Organizing Notes

Bruce Gagnon is coordinator of the Global Network Against Weapons & Nuclear Power in Space. He offers his own reflections on organizing and the state of America's declining empire....

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Saturday, September 26, 2015

U.S. Sending New Nukes to Germany


WASHINGTON (Sputnik) — US deployment of atomic weapons in Germany could trigger an arms race while marking a stark policy shift from a few years ago when cries for nuclear nonproliferation rang across Western Europe, experts told Sputnik.

On Tuesday, German media reported that the United States would station 20 next-generation nuclear weapons at the Buechel military air base in western Germany, information obtained from a line item included in the 2015 US budget.

"These US nuclear weapons deployments will likely create the conditions for a new arms race throughout Europe," Global Network Against Weapons and Nuclear Power in Space Coordinator Bruce Gagnon told Sputnik. "It is a dangerous and provocative move on the ‘Grand Chess Board’ by Washington."

Russian officials have warned that if the US deploys B61-12 guided nuclear bombs to Germany it would violate the Non-Proliferation of Nuclear Weapons Treaty (NPT), and could force Moscow to exit the Intermediate-Range Nuclear Forces Treaty (INF).

Pentagon and State Department officials have claimed that the US nuclear posture in NATO ally countries is consistent with all treaty obligations.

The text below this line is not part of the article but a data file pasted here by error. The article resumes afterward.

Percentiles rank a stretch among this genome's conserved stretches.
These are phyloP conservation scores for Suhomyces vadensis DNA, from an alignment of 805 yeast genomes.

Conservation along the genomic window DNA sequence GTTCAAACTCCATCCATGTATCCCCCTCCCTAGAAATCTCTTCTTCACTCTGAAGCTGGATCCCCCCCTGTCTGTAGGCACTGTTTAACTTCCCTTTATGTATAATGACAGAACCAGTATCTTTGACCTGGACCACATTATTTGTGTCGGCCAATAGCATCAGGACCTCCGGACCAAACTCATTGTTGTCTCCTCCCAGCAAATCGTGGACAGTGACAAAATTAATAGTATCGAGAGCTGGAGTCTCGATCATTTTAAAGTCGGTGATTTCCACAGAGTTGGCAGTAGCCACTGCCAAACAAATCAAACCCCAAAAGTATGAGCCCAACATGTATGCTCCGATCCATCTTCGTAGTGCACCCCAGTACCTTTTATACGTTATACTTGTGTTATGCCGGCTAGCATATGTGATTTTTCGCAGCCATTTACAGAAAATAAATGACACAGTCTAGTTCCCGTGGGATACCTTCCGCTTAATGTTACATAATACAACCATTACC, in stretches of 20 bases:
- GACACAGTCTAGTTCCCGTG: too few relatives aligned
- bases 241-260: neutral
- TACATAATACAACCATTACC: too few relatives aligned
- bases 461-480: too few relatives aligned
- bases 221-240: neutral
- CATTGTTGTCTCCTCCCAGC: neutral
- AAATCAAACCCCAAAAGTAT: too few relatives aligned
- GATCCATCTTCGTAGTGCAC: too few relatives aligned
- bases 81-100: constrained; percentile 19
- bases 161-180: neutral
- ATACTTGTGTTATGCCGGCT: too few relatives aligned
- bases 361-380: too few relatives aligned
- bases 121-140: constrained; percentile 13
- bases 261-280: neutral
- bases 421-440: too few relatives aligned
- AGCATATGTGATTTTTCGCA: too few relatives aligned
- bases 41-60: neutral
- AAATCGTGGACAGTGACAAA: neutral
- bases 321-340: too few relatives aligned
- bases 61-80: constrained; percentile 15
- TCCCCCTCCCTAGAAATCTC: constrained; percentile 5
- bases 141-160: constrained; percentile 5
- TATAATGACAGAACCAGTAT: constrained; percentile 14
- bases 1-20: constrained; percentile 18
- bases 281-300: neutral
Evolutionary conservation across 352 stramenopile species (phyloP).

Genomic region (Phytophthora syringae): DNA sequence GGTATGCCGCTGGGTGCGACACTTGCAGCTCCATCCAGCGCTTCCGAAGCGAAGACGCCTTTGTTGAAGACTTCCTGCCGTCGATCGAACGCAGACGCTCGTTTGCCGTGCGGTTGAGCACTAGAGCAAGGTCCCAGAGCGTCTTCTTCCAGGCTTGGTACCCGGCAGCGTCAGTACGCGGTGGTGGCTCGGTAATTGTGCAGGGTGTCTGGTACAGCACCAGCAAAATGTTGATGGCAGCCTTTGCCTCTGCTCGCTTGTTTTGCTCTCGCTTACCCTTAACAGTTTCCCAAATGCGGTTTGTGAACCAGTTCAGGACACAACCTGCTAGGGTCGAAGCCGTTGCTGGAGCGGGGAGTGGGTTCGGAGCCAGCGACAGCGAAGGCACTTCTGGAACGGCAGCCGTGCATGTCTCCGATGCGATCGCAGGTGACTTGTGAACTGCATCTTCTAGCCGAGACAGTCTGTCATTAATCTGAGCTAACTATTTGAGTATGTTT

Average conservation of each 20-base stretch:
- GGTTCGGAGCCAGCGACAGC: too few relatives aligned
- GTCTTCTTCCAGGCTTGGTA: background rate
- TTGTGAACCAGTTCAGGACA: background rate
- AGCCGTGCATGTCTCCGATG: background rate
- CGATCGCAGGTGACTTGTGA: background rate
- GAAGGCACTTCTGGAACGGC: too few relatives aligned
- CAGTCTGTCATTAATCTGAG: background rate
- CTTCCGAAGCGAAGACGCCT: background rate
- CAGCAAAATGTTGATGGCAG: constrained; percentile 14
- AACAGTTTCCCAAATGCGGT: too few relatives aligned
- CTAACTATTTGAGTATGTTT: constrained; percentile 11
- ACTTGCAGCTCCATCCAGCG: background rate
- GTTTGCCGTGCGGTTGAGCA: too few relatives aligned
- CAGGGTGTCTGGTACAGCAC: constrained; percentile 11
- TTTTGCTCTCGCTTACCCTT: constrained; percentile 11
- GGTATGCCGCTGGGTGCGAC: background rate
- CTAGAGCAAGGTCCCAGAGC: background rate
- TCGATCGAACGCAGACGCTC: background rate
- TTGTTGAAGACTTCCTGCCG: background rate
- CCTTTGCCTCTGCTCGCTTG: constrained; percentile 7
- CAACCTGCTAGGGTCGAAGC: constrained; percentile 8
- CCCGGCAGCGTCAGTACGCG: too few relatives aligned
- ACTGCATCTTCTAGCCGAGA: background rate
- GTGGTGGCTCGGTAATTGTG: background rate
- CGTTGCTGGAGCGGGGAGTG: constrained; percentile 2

Gagnon, however, claimed that the US nuclear upgrades aim to destabilize the region and prevent Europe from developing positive economic and political relations with Russia.

"Clearly, this new generation of US nuclear weapons are not needed in Europe," Gagnon explained. "In fact, these new weapons will only destabilize the region even more. Sadly, that is exactly what the US wants to do."

Washington, Gagnon argued, wants Moscow to react so the US government can [further] demonize Russia and justify greater American mobilization in Eastern Europe.

"What we need is for Moscow to make stronger direct appeals to the people of Europe and beyond to oppose the US attempts to control the world economically and militarily," Gagnon suggested.

St. John’s University Professor of Government David Kearn told Sputnik that the planned deployment will enhance US and NATO deterrent capabilities in response to Russia’s involvement in Ukraine, but is unlikely to upset the "balance of forces" in Europe in any meaningful way.

Kearn argued that US nuclear activities in Europe are mostly symbolic in that Russian capabilities, including in the tactical nuclear realm, would still dwarf the opposition.

"What is striking is just how much things have changed," Kearn observed. "Consider this shift in policy in light of the widespread political pressure across Western Europe for the removal of all tactical nuclear weapons only five years ago."

The US move may be subjectively provocative in Russian eyes, Kearn elaborated, but this is unfortunately what happens in the "action-reaction dynamic unleashed when these type of insecurity spirals are initiated."

"Consider that Germany was planning on retiring all of its nuclear capable strike aircraft only a few years ago, but now have quietly decided to upgrade and maintain a small fleet," Kearn underlined.

The NPT Treaty has been ratified by some 191 states and entered into force in 1970. Moreover, the United States and Russia signed the INF Treaty in 1987 to eliminate the threat of nuclear missiles capable of striking targets on the European continent.

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